Personal Finance: `Equitable Life's Management Should Never Have Sold Products with a Guarantee Tag'
Willcock, John, The Independent (London, England)
QUITE HOW one of the oldest and most respected mutual life assurance companies in the world turned into one of Britain's biggest financial scandals is bound to be argued over for many years - but that is precious little comfort to the one million-odd members of Equitable Life who are now facing losses.
The worst aspect of the case is how difficult it is to advise people what they should do. The court decision on Equitable's guaranteed annuities, followed by the collapse of the mutual's sales negotiations with the Prudential, has caught both regulators and analysts by surprise. On top of that, quite how the Equitable's beleaguered life fund will perform depends largely on how many customers head for the door compared to how many stay. My own suspicion is that most with-profits policyholders would probably be better off staying, despite Equitable's decision to opt for a more conservative investment strategy, which will mean lower payouts for investors.
This is because of the "double whammy" facing leavers: first the Equitable has slapped a 10 per cent charge on with-profits policyholders who opt to leave. Second, any company you take your pension business to will impose its own raft of start-up charges. So, even a slower growth in your Equitable fund may be preferable.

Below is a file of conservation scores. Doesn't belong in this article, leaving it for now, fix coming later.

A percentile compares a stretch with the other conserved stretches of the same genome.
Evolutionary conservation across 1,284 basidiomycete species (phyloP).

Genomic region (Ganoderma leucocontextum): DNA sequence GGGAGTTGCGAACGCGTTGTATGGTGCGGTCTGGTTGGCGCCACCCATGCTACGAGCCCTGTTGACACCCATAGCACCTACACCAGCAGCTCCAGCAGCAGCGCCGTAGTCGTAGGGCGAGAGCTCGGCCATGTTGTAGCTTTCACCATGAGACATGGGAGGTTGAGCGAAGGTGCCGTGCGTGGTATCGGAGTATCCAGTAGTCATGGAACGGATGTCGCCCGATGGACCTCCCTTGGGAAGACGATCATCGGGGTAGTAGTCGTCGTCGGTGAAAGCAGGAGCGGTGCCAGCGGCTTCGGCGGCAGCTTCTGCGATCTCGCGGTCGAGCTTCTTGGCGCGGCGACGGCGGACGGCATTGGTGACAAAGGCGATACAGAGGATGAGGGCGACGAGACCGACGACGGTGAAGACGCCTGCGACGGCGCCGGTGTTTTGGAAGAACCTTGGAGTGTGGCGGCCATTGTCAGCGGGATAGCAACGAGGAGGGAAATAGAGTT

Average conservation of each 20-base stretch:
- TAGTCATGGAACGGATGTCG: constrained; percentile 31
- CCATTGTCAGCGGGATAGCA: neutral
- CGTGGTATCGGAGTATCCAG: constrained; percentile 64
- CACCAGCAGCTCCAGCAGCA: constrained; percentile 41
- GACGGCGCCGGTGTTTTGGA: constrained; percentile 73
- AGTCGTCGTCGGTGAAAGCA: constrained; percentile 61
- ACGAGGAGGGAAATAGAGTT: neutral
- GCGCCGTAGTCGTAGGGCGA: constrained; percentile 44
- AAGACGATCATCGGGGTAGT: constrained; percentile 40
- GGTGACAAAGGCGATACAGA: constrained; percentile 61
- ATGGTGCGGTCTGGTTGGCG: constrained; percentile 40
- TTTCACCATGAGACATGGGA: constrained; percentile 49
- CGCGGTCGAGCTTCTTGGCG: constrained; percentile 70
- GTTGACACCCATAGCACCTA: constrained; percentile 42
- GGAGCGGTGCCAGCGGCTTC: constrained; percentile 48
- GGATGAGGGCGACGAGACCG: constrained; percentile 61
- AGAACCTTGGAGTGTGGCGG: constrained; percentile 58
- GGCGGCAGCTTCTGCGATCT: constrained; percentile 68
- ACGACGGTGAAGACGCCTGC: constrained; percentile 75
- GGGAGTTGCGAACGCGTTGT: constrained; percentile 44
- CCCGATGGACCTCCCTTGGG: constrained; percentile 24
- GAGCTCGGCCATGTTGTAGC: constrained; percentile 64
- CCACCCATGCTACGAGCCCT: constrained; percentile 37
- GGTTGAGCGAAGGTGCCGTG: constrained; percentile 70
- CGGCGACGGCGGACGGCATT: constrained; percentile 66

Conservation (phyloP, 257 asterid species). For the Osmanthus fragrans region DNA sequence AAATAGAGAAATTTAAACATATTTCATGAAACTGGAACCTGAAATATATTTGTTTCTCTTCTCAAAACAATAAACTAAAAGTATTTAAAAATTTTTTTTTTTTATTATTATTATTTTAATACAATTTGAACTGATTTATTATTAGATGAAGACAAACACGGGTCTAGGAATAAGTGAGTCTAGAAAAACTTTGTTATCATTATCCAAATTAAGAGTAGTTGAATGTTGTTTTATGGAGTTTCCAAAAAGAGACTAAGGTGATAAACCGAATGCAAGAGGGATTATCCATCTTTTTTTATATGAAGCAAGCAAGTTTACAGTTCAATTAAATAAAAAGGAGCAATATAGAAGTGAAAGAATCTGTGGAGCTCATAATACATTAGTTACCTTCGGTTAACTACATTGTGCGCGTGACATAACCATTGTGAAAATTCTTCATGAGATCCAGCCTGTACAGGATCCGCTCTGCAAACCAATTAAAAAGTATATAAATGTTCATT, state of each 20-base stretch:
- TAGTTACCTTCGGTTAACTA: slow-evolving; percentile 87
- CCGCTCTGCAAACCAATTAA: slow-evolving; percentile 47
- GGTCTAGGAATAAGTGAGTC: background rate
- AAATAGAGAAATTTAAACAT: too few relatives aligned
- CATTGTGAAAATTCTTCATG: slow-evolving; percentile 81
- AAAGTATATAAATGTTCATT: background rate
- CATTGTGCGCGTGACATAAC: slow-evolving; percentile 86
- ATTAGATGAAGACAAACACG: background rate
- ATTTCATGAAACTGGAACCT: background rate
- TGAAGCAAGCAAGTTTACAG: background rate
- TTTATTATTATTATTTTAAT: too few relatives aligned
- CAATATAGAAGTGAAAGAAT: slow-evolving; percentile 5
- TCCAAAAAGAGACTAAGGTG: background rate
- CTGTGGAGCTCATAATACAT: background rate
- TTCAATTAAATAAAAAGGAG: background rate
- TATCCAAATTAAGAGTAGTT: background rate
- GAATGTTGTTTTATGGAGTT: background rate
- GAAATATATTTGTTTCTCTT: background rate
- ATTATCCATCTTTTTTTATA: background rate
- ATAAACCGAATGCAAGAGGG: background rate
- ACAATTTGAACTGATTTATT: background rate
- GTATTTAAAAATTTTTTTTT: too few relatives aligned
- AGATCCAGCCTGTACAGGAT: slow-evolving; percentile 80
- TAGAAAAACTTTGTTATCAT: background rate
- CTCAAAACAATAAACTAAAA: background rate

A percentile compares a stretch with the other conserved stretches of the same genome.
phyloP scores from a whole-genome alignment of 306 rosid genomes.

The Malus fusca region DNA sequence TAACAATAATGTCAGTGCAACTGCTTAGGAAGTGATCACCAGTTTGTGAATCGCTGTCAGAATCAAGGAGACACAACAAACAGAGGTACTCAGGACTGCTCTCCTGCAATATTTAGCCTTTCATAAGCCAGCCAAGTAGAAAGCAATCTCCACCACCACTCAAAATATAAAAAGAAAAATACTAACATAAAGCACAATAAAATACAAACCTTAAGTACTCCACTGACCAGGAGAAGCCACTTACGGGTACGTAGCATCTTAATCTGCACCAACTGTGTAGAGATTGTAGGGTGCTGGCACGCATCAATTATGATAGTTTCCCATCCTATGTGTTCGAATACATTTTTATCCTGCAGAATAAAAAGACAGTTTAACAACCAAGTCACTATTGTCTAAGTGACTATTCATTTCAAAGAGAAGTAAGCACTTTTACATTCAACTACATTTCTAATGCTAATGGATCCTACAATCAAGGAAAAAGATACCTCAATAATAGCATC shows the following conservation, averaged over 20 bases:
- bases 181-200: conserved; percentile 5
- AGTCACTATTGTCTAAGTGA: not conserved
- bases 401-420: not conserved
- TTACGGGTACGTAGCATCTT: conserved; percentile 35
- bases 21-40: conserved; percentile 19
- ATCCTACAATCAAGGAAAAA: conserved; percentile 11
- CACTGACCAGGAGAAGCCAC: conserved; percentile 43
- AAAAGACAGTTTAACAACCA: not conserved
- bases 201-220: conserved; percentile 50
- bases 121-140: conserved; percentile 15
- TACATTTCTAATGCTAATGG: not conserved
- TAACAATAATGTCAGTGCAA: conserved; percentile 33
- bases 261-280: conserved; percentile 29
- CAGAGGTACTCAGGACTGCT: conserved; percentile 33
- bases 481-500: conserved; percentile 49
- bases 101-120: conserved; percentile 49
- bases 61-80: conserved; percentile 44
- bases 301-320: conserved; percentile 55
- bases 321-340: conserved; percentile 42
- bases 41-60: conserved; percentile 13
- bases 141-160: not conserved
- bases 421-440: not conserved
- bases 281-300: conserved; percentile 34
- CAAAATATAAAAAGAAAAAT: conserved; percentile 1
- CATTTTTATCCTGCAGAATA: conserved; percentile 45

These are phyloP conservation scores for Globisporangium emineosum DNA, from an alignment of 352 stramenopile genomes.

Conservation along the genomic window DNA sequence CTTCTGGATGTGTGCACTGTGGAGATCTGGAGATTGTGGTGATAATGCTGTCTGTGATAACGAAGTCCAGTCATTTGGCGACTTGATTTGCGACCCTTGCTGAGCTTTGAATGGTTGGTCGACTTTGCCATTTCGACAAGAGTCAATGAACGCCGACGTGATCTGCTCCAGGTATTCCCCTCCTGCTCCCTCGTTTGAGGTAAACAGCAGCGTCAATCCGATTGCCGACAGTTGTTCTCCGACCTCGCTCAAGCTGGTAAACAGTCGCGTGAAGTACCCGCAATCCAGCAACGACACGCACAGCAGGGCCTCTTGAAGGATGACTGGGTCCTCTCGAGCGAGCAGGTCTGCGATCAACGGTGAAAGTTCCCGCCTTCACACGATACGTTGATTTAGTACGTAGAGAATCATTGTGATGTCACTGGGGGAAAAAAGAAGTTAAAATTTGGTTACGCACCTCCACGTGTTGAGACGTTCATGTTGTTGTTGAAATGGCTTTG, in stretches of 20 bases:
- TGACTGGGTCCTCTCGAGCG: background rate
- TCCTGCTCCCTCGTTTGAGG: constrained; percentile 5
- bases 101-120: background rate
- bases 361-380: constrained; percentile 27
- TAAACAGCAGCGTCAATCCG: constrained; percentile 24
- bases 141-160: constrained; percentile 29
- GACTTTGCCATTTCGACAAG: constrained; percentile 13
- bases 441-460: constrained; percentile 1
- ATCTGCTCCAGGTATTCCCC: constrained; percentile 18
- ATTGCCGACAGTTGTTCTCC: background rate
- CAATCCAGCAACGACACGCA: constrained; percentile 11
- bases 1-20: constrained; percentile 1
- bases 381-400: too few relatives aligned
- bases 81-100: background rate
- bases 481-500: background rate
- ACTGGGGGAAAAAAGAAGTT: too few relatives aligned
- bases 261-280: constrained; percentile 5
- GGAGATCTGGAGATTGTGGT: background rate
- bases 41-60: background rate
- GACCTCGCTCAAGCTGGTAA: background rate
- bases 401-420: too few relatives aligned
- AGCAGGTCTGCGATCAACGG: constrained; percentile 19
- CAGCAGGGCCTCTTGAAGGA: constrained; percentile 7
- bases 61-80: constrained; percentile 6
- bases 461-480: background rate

This mirrors the endowment mortgage scandal in a number of ways. The Equitable only got into trouble over its guaranteed annuities in the first place because of a change in the economic climate. High interest rates and high growth rates in the stock markets in the 1970s and 1980s gave way to a low interest rate, low growth environment in the late 1990s and today. The guaranteed rates that Equitable promised to its investors looked perfectly reasonable in the 1980s but have become prohibitive to honour today. This collapse in stock market growth rates had the same effect on endowment mortgages, which looked like a good deal in the 1980s but which may now face shortfalls in the new low-interest-rate environment.
In another parallel, many endowment policy holders may be better off holding onto their present policy, however poorly it is performing, since selling a policy towards the end of its life means you miss out on its best years of growth.
One bitter irony of the Equitable case is that …
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Publication information: Article title: Personal Finance: `Equitable Life's Management Should Never Have Sold Products with a Guarantee Tag'. Contributors: Willcock, John - Author. Newspaper title: The Independent (London, England). Publication date: December 16, 2000. Page number: 2. © 2009 The Independent - London. Provided by ProQuest LLC. All Rights Reserved.
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